He resists the impulse to agree with her; instead, he smiles slightly. “Apology accepted.”

“Thank you.” She extends a hand. “Friends again?”

He grasps her hand, relaxing as her sincerity is apparent. “Of course.”

“Good. You were right, of course. We should have just talked to each other – which we now have, you’ll be relieved to know. And I hope you’ll let me cook you both dinner in a week or so, when Robbie’s got some of the use of his arm again.”

“Oi! I am here, y’know.”

“And your relationship is still none of my business,” James adds. “Thank you, I’d be delighted,” he adds to Hobson.

“Good. Right, since I’m being glowered at, I’ll leave you to get on with your work.”


In the car on the way to Lewis’s, his boss says, “Just to satisfy your curiosity, Laura and I’ve decided to cool things off for now. Not because... well, just because neither of us is really sure this is what we want, that’s all.”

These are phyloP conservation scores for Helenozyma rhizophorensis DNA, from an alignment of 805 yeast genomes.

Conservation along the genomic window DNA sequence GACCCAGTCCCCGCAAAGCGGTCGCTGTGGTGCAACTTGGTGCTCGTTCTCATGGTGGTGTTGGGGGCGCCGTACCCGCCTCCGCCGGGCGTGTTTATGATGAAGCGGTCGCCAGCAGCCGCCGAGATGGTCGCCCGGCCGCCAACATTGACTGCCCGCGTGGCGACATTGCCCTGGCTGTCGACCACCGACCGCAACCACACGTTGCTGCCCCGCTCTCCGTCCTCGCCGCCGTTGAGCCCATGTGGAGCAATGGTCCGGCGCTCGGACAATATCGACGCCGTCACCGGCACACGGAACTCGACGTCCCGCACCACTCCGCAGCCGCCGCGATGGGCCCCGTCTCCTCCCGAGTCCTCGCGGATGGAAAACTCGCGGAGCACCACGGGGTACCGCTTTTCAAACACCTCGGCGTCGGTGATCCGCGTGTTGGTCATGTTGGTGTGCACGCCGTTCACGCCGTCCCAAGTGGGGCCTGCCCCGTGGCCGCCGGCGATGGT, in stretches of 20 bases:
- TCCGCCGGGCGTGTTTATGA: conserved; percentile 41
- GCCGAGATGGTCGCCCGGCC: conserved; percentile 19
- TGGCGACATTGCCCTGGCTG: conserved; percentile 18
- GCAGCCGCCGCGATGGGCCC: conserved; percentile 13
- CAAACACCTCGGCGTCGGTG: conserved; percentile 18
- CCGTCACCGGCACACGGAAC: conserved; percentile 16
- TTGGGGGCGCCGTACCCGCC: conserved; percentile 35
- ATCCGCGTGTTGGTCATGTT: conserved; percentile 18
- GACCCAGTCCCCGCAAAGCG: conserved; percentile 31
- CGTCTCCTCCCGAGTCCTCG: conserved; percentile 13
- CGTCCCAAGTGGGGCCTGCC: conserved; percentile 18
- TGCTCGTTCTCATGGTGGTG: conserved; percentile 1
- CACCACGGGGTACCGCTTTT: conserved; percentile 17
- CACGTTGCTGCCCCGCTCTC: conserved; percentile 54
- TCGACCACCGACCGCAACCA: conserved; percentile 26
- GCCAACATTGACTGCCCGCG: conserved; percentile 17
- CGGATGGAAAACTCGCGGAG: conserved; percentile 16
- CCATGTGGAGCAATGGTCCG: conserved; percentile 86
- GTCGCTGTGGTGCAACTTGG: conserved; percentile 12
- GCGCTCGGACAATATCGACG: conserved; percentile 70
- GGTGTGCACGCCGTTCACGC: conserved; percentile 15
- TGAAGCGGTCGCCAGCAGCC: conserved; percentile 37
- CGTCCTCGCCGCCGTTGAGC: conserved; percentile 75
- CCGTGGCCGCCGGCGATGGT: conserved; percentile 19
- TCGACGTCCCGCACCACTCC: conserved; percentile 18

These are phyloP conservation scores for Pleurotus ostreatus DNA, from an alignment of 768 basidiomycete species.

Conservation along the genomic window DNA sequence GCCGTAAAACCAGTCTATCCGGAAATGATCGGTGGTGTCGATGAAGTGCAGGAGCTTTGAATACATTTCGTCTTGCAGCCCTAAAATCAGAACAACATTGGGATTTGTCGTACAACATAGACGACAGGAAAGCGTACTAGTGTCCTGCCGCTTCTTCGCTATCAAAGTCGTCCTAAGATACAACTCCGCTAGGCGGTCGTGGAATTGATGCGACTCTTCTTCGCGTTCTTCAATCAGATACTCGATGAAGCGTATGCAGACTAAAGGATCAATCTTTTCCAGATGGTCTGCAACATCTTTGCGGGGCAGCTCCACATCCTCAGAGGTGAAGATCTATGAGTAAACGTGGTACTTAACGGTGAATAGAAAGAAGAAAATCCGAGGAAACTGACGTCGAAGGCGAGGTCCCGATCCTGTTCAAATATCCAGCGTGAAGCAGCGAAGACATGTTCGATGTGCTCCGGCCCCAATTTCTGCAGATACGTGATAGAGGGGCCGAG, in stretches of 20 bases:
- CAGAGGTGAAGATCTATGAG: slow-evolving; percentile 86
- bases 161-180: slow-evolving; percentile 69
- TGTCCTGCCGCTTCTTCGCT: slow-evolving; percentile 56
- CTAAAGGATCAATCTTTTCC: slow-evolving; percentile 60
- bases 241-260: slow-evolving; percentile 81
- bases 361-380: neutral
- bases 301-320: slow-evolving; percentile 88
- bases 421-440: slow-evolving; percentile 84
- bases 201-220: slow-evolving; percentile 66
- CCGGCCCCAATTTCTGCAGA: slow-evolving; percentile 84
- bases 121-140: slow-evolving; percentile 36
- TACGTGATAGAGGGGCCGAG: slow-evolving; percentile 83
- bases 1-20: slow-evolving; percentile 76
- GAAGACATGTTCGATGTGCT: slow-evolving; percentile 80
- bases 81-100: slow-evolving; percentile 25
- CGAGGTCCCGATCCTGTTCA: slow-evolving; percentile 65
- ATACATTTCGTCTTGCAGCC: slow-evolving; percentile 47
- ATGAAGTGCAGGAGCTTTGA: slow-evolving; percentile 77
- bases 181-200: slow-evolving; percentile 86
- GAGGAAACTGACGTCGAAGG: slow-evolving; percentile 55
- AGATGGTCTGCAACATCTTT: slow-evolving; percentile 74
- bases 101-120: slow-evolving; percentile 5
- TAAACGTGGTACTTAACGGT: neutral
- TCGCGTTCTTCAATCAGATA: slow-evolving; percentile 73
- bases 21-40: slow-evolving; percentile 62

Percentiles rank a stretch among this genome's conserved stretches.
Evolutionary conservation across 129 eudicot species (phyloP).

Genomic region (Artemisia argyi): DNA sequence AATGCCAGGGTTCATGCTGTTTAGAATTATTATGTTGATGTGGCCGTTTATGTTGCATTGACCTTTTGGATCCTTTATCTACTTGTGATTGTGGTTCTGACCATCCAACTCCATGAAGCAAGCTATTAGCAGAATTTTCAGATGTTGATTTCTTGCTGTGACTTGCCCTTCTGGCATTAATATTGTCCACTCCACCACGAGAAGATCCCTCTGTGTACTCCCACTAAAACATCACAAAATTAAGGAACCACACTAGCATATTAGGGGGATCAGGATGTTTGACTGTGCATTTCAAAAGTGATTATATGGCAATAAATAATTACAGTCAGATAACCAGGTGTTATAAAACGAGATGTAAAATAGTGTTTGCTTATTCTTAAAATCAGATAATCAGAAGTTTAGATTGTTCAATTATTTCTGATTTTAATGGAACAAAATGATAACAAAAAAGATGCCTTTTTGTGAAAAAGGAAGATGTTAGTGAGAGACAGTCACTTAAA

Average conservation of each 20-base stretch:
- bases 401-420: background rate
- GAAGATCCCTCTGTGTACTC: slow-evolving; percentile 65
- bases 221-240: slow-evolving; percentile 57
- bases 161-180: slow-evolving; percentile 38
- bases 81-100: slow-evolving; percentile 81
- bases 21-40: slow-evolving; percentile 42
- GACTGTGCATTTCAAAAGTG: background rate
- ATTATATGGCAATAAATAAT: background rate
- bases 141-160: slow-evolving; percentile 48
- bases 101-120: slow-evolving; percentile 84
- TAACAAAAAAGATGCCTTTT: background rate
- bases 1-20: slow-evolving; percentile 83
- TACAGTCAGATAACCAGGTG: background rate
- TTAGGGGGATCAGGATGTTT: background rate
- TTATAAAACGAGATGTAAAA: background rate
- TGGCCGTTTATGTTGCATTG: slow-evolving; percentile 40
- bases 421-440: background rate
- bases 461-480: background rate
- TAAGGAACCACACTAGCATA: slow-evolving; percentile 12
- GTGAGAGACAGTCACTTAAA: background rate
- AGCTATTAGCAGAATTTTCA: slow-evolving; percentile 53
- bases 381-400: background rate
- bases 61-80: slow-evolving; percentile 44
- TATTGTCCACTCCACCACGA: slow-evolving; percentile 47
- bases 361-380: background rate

Still none of my business,” James points out, and does his best to ignore the sensation of his heart doing somersaults. “Though, since both of you seem determined to make it my business, I’ll ask: are you sure?”

He’s not insane, he tells himself. Above all else, he wants Lewis to be happy, and the one thing he does know is that the best route to happiness for his governor is not spending his spare time with a smartarse, over-introspective bagman. Lewis is the kind of man who needs someone to love and be in love with, and there’s no doubt in James’s mind that Laura Hobson can give him what he needs.

“No,” Lewis answers, mouth turned down at the corners. “But I’m not sure of the other option either.” He sighs. “Thing is, with Val there was never any doubt. I knew right from that first date that she was the one. Course, that doesn’t mean it’d be like that with anyone else, but I’m not even sure I’m ready to try with someone else. That’s not fair to Laura, so it’s best that we leave it at friends.”